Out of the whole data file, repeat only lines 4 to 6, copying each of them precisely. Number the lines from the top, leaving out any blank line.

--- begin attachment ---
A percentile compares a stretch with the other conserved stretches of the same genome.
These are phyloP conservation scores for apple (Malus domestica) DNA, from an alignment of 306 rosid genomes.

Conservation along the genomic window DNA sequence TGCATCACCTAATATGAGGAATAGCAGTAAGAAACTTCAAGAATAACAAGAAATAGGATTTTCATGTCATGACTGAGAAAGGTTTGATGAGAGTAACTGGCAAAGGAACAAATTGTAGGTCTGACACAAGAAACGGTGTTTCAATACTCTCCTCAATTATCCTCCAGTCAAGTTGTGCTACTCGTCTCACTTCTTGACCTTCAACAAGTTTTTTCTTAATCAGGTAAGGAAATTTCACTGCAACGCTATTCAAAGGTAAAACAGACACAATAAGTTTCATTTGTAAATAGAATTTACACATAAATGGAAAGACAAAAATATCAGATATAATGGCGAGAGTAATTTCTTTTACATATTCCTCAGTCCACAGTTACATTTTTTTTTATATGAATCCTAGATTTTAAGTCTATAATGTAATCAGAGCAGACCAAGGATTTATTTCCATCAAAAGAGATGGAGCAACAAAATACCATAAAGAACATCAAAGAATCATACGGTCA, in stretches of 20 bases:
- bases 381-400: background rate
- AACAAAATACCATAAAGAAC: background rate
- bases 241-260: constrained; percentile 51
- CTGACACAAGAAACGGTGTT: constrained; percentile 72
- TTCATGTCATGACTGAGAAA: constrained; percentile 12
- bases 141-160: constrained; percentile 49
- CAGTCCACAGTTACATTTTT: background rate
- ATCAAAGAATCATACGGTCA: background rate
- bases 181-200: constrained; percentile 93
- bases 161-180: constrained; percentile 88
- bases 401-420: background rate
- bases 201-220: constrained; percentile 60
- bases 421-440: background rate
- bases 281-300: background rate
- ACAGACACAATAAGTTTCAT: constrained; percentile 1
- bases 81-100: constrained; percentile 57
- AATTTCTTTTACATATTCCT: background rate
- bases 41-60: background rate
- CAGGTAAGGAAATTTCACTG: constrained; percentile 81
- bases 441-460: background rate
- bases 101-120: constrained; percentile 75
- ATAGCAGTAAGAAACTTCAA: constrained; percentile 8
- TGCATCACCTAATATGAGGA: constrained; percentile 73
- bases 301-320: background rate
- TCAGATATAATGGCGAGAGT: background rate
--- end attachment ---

- bases 381-400: background rate
- AACAAAATACCATAAAGAAC: background rate
- bases 241-260: constrained; percentile 51